Everything You Need to Know About Brazils Elections the Most

Everything You Need to Know About Brazil’s Elections, the Most Polarized

First change: 02.10.2022 – 17:03

Brazilian voters began voting this Sunday, October 2, in elections that will see the country’s presidency at stake, while the entire Chamber of Deputies and the 27 governors of as many other states are renewing a third of the Senate and the state as a whole become deputy. The two main candidates for the presidency are far-right Jair Bolsonaro, the current president, and former left-wing President Lula da Silva.

– With its more than 260 million inhabitants Brazil is the largest and most important country in Latin America.

– Around 156 million voters must vote in the general elections on Sunday 2 October. 53% of voters are women

– That Voting is mandatory

– Participate eleven candidates to the President of the Republic. seven men Y four women

15% of voters They weren’t sure which of the candidates they would vote for

Jair Bolsonaro, rightmost. He is 67 years old. After a knife attack that almost cost him his life, he underwent six surgeries. He is a retired army captain.

Luis Inacio Lula da Silva. He is 76 years old. It is the sixth time that he has presented himself as a presidential candidate. He lost in 1989, 1994 and 1998. He won the 2002 and 2006 elections. He is the favorite to win this election.

Walter BragaNettoThe retired army general is Jair Bolsonaro’s vice presidential candidate

Paul Geraldo Alckminformer governor of Sao Paulo, is Lula’s vice presidential nominee

– Lula da Silva passed 580 days in prison following allegations of passive corruption and money laundering as part of “Operation Lava Jato”. The Brazilian judiciary cleared him of all charges against him in 2021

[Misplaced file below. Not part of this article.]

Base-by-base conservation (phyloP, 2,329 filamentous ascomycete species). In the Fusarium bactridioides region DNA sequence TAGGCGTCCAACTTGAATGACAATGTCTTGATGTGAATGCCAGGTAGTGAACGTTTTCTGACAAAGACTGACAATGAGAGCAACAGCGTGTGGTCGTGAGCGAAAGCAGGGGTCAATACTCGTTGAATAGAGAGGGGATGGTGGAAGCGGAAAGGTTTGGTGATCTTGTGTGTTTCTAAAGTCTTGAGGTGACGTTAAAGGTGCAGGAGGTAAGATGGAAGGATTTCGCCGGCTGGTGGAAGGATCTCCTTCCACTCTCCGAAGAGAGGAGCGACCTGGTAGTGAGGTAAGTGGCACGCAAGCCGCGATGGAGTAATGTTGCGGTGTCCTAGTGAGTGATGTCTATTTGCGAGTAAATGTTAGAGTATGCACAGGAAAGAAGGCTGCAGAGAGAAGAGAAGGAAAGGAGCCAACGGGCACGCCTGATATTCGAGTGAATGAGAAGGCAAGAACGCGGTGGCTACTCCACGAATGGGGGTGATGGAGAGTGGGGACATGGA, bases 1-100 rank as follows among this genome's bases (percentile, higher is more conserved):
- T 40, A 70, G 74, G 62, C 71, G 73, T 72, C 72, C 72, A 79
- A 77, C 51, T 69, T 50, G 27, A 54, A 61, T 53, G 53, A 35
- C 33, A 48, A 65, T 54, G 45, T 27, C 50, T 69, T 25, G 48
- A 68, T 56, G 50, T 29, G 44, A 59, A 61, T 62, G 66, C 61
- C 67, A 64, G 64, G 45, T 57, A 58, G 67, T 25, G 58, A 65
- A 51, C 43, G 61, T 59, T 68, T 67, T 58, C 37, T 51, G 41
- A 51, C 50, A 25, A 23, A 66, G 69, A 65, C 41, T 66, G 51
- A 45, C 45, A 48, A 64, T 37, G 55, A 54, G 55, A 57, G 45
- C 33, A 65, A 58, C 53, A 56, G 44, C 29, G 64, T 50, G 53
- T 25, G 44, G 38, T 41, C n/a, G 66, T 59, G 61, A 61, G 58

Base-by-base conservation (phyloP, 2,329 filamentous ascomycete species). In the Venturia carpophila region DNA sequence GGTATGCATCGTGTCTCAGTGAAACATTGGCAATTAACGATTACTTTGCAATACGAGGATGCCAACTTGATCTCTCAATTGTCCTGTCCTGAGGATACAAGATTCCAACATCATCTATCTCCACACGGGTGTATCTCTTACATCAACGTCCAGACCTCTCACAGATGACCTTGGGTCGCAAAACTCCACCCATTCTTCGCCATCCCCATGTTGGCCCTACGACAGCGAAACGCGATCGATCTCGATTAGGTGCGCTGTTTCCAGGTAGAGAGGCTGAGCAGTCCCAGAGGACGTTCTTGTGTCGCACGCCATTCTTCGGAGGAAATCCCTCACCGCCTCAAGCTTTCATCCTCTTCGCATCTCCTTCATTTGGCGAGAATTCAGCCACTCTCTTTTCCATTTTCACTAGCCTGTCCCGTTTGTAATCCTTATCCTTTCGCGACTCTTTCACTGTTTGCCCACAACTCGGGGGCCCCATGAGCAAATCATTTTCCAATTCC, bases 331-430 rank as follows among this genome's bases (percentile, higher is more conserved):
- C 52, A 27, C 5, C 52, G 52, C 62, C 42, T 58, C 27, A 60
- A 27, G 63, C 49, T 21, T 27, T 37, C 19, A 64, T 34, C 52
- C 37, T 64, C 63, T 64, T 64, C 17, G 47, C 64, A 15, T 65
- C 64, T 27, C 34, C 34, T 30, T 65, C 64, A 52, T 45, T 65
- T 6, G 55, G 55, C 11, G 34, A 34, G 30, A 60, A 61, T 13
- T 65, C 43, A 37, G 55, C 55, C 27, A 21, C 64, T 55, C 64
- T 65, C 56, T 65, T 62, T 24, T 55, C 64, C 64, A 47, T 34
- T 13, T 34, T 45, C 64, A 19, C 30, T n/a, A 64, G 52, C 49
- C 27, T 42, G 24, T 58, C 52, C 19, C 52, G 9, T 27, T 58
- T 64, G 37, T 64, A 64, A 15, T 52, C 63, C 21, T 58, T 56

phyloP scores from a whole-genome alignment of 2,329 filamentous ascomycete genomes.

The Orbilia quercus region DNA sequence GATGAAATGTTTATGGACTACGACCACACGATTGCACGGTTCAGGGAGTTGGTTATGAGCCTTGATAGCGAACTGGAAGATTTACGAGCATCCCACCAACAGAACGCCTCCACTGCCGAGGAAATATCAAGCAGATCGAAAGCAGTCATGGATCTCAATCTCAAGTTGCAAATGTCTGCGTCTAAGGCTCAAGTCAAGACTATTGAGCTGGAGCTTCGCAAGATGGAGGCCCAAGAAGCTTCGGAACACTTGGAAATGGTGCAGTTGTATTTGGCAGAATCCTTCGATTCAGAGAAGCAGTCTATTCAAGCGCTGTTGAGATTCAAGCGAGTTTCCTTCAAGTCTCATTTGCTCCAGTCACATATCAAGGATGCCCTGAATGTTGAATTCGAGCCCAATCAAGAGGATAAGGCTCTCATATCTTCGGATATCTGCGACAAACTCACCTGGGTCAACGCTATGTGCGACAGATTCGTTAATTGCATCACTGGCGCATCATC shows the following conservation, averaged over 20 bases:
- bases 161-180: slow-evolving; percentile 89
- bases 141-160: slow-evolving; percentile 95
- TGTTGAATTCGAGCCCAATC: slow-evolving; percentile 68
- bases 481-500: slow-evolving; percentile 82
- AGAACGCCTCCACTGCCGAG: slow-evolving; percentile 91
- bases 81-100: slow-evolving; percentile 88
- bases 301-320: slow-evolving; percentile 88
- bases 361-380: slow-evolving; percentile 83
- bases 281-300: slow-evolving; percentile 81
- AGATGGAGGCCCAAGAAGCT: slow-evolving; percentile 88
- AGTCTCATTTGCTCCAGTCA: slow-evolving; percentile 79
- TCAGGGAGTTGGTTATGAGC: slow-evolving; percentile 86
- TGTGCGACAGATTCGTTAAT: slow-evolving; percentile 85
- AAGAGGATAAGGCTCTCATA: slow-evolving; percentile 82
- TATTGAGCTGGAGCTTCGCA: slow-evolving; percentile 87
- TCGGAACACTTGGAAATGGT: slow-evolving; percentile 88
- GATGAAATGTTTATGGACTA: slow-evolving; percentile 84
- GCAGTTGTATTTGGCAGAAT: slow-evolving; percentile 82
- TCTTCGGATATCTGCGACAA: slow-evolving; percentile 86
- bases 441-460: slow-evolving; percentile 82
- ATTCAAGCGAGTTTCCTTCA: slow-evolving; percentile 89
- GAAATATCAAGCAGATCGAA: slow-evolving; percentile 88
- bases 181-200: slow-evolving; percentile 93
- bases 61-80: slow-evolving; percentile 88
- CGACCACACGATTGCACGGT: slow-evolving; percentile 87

– To win the presidency 50% of the valid votes are required (Zeros or abstentions do not count). If no candidate achieves this percentage, a second round between the two candidates with the most votes will take place on October 30th. The same applies to those states in which the position of the governor was not determined in the first round.

– Those will be selected 27 governors of the federal government 27 senators (one third of the total), the 513 MPs and other 1059 state deputies

Of the 513 MPs in office, 446 ran for re-election. The vast majority are Bolsonaro supporters

– That Supreme Electoral Court (TSE) is the body responsible for monitoring and validating election results

– Lula da Silva has strong support in the region Northeastbut especially in the regions of South Eastwhich include Sao Paulo, Rio de Janeiro and Minas Gerais, which concentrate most of the wealth and population.

– Jair Bolsonaro is favorite in the Middle West of the country, dominated by export agriculture. It is the most sparsely populated country in the country, accounting for 7.5% of the electoral register

– The population is religious mostly Catholicbut the weight of evangelicals has grown exponentially. Most of the latter support Bolsonaro

poverty and hunger increased during the current tenure. It is estimated that 15% of the population suffer from it Hunger, about twice as much as in 2020

– Jair Bolsonaro broke them up National Nutrition Council and Nutrition (Consea), responsible for the fight against hunger

– It is estimated that The Brazilian economy will grow by 2% in 2022 and the Inflation fluctuates around 7-8%

– Jair Bolsonaro’s government eased measures for the gun sale. These estimates have tripled since 2019. More than a million and a half guns were sold in the last 42 months.

– Brazil is the second largest country in the worldbehind the United States, in the number of deaths from Covid-19. Around 700,000 people have died from the pandemic. For this reason, several organizations are calling for Jair Bolsonaro to be prosecuted.

– That land invasion Aboriginal people by large farmers and landowners have skyrocketed over the past three years.

– That deforestation in the Amazon, it increased by 50% between 2019 and 2022. A total of 34,000 square kilometers of trees were cut down. Currently, the “lungs of the world” emit more carbon dioxide than they absorb.